Mass production of the entomopathogenic nematode, Steinernema carpocapsae CABA01, through the submerged monoxenic culture in two internal-loop airlift bioreactors with some geometric differences
The submerged monoxenic culture of the entomopathogenic nematode, Steinernema carpocapsae CABA01, was carried out in two internal-loop airlift reactors (R1 and R2) with some geometric differences. Two runs each reactor were carried out at operating conditions VL = 4.22 L, Q = 1–1.5 vvm, T = 22 °C. The culture broth apparent viscosity changed from 2 to 12 mPa s determining global changes in both hydrodynamics (expressed as the dimensionless Reynolds number, Re) and oxygen transfer conditions (expressed as the kLa coefficient). Such changes were 170 < Re < 3080; 1.9 < kLa (10−2 s−1) < 3.5 for R1 experiments, and 400 < Re < 10,060; 1.9 < kLa (10−2 s−1) < 3.5, for R2 experiments. Infective juvenile stage (IJ) concentrations of 250,000/mL were achieved in R2 experiments whereas notably lower ones were obtained in R1 experiments (110,000 IJ/mL, approximately). The hydrodynamic conditions in both riser and downcomer sections of R2 experiments involved higher inertial forces than the corresponding ones to R1 runs, implying values of (ReR2/ReR1)riser from 2.3 to 3.3 and (ReR2/ReR1)downcomer from 1.8 to 2.5. These results suggest that higher inertial forces would promote the mating process among the vigorous adult nematodes of the first generation, probably due to encourage female–male encounters in response to a better mixing of the culture broth. Further, the nematode reproduction appeared to be greatly influenced by the reactor geometry.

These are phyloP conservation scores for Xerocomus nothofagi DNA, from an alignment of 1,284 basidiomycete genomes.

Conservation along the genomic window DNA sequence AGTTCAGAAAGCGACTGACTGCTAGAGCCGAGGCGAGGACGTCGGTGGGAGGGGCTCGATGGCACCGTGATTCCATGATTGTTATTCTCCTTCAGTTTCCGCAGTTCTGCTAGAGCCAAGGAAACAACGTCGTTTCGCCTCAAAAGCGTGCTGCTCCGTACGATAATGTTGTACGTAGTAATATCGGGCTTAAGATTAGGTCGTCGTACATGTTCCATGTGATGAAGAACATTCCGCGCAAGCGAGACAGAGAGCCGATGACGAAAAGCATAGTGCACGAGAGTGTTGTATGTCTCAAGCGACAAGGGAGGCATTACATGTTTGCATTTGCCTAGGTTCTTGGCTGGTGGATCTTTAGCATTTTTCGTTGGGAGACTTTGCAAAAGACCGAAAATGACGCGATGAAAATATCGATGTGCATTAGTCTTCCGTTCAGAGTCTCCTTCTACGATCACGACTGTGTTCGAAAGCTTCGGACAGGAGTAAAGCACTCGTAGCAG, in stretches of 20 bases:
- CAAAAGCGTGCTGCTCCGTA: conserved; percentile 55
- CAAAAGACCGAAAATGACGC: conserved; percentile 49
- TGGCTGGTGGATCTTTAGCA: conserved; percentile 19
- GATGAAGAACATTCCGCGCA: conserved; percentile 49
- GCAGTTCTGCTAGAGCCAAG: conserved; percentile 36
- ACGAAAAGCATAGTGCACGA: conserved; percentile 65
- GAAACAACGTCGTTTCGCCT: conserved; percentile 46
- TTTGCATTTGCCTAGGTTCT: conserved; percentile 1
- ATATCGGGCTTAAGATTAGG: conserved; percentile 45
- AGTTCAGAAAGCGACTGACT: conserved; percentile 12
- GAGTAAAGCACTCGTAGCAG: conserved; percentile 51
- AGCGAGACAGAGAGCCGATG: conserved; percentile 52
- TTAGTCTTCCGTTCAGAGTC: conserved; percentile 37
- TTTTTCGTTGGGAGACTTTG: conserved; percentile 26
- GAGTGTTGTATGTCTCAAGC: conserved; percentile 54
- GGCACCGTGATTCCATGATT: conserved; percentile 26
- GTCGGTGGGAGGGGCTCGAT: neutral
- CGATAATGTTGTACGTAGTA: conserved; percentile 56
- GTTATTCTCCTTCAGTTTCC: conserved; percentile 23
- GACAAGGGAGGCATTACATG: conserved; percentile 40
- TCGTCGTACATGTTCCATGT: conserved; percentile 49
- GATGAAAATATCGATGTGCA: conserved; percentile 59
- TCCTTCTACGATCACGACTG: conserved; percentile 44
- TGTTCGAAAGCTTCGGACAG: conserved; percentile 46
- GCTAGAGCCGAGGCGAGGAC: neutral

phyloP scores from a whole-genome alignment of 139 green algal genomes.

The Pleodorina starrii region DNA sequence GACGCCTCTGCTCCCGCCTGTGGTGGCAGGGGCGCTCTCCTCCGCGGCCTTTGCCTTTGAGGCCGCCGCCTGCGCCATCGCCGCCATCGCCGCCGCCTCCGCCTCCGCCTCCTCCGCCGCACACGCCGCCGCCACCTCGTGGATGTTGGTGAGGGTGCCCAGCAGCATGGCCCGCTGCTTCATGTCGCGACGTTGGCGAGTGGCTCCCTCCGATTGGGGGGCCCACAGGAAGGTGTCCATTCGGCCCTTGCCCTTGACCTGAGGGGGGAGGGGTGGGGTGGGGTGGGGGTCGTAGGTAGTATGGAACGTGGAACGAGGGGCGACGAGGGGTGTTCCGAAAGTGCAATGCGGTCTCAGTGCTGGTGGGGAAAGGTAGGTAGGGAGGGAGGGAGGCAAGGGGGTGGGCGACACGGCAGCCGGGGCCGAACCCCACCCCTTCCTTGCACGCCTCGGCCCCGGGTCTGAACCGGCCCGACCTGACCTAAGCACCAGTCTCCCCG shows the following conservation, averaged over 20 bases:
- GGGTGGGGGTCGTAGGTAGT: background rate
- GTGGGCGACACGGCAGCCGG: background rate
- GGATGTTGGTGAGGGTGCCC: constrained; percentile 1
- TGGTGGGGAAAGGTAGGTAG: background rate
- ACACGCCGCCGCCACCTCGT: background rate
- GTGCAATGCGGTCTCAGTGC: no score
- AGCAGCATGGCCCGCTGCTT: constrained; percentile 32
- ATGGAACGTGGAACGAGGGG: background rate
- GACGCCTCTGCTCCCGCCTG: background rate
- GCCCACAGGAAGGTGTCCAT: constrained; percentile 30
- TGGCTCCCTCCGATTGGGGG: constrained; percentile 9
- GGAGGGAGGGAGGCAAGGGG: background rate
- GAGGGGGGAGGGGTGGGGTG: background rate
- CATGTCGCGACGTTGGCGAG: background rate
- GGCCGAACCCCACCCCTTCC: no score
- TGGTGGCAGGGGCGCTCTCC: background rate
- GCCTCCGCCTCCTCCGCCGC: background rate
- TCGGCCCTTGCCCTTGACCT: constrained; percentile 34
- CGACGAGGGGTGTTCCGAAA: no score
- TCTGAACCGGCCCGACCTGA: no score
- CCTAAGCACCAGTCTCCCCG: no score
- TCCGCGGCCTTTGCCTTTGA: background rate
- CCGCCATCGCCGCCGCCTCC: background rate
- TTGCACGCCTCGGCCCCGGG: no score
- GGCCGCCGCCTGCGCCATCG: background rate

► The culture of the nematode Steinernema carpocapsae CABA01 was carried out in two airlift reactors with some geometric differences. ► Global changes in both hydrodynamics (as Reynolds number: 170–10,060) and oxygen transfer conditions (as kLa: 1.9–3.5 × 10−2 s−1) during the processes were estimated, involving final concentrations up to 250,000 infective juvenile nematodes per mL. ► Results suggest that higher inertial forces would promote the mating among nematodes due to better mixing conditions.
Journal: Biochemical Engineering Journal - Volume 55, Issue 3, 15 August 2011, Pages 145–153